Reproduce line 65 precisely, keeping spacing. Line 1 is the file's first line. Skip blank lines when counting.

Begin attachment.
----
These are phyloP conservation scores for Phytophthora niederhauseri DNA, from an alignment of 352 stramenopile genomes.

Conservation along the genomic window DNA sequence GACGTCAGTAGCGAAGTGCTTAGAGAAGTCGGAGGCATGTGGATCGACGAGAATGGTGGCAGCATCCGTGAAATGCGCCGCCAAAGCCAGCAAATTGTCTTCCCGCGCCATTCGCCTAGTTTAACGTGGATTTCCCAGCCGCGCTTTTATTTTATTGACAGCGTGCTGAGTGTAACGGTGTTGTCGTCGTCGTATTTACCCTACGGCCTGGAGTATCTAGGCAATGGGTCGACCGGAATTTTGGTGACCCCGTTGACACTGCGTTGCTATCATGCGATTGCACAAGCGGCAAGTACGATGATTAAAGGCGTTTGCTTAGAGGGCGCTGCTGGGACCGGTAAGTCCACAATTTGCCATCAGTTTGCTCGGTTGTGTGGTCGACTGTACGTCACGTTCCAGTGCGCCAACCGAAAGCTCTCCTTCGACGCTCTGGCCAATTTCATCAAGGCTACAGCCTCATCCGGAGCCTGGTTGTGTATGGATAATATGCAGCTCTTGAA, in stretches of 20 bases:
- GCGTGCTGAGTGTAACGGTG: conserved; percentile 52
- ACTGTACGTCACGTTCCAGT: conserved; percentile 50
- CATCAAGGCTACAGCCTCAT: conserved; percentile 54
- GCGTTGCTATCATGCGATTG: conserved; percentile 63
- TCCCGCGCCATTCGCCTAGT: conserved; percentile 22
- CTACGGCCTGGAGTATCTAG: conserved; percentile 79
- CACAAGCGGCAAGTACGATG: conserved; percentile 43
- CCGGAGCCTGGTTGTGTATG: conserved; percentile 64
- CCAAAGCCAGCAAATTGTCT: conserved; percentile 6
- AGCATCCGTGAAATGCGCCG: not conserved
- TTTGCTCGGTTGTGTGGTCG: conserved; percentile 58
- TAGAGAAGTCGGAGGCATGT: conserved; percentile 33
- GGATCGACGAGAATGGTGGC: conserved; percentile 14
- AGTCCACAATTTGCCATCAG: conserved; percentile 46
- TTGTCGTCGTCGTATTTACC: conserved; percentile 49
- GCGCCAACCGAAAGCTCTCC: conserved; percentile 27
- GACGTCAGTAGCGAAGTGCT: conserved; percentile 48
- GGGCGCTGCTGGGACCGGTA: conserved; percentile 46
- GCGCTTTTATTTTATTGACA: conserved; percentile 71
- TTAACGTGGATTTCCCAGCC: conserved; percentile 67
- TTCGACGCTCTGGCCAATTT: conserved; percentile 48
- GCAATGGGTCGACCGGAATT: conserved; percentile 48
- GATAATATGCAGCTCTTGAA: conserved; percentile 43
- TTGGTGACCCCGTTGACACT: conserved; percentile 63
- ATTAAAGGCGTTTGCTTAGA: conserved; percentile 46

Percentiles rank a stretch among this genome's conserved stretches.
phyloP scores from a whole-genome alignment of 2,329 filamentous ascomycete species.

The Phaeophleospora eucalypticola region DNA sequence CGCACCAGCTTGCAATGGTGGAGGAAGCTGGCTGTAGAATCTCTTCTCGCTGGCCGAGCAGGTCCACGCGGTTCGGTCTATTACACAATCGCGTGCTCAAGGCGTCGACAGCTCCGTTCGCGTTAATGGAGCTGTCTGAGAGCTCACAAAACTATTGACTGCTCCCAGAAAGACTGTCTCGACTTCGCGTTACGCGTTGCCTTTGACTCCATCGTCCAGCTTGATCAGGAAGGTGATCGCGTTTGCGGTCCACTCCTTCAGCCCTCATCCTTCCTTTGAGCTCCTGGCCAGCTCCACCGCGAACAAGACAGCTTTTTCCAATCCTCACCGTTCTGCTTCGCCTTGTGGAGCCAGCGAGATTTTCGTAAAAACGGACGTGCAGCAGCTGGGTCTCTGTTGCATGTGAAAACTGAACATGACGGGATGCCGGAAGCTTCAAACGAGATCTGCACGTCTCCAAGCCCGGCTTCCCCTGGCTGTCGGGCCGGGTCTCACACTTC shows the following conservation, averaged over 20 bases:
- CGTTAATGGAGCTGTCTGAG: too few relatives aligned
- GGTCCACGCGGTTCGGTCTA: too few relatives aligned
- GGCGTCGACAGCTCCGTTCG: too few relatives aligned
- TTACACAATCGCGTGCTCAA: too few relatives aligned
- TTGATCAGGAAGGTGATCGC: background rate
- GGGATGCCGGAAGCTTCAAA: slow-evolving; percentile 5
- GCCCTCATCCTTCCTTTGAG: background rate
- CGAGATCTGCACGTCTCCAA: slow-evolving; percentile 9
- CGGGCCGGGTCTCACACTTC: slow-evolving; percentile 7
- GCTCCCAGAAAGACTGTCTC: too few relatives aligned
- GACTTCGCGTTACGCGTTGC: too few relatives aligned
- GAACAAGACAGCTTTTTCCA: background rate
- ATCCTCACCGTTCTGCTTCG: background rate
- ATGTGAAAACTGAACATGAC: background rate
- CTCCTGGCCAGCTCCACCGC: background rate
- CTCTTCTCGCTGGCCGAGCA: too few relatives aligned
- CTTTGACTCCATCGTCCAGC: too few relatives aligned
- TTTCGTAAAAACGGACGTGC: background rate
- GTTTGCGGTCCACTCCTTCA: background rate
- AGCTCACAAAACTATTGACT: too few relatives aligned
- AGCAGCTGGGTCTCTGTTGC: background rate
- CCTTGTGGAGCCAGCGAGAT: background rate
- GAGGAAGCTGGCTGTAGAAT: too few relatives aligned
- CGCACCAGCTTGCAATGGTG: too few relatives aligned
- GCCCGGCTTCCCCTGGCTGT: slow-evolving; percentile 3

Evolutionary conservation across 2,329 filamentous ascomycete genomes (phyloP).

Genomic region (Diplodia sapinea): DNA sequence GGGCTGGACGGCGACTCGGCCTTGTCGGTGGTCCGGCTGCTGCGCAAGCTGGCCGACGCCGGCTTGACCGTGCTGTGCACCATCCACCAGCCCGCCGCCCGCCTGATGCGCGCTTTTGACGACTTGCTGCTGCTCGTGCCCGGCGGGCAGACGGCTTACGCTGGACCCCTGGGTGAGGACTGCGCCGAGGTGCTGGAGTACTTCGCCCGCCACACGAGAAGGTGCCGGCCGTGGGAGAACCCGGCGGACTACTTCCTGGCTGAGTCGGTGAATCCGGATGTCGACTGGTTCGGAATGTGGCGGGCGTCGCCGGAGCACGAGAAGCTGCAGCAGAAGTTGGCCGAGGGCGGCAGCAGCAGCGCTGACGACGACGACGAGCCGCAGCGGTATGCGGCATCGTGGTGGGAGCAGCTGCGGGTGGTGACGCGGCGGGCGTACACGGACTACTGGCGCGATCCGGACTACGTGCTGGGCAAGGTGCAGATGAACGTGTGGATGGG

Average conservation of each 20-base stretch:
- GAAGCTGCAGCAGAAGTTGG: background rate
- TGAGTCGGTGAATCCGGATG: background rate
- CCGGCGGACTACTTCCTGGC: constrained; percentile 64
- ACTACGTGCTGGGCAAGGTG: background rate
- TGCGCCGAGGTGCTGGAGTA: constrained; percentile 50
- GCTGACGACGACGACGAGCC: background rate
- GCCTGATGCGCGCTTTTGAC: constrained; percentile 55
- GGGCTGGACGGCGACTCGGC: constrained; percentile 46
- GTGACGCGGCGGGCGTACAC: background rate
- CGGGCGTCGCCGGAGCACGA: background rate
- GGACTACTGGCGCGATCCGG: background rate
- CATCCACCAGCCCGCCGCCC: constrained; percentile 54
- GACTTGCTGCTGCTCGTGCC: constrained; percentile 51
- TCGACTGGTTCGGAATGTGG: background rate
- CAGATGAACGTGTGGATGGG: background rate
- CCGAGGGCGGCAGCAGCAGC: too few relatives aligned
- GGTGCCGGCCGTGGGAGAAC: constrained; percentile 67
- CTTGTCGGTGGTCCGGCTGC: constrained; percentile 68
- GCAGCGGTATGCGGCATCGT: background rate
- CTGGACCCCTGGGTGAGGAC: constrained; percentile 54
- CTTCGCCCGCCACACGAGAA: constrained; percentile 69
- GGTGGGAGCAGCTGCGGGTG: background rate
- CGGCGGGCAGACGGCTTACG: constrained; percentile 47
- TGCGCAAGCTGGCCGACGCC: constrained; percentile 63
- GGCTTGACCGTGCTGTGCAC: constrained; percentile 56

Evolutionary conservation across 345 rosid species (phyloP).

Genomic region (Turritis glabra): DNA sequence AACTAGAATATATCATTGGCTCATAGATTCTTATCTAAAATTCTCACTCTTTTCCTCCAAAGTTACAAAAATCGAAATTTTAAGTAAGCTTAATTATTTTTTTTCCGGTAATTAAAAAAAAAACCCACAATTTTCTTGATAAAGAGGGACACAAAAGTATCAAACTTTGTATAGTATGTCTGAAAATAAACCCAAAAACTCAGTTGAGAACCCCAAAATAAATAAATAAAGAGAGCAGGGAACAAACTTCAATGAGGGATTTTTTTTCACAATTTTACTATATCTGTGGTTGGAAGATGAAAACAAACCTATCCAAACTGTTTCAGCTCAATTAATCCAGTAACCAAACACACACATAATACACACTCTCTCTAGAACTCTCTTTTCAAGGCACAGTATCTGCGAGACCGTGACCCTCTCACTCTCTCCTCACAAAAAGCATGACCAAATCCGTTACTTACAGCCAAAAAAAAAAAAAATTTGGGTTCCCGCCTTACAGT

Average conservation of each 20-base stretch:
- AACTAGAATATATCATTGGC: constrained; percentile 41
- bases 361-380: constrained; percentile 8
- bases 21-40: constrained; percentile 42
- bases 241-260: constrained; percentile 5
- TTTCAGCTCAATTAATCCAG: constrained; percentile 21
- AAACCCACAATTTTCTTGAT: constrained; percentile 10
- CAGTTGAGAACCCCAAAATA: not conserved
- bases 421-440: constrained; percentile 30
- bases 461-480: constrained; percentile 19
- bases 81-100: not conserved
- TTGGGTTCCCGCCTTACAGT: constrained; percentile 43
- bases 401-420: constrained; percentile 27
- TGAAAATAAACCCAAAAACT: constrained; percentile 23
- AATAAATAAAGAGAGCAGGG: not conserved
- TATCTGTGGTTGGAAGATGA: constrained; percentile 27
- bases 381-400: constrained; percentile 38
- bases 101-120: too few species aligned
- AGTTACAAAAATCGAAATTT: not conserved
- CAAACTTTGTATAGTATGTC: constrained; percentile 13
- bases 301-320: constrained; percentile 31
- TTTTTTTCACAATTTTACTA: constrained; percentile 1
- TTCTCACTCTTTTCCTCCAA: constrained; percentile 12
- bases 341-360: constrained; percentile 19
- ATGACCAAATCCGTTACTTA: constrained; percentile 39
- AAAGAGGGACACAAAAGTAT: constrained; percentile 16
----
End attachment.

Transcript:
- GCCTGATGCGCGCTTTTGAC: constrained; percentile 55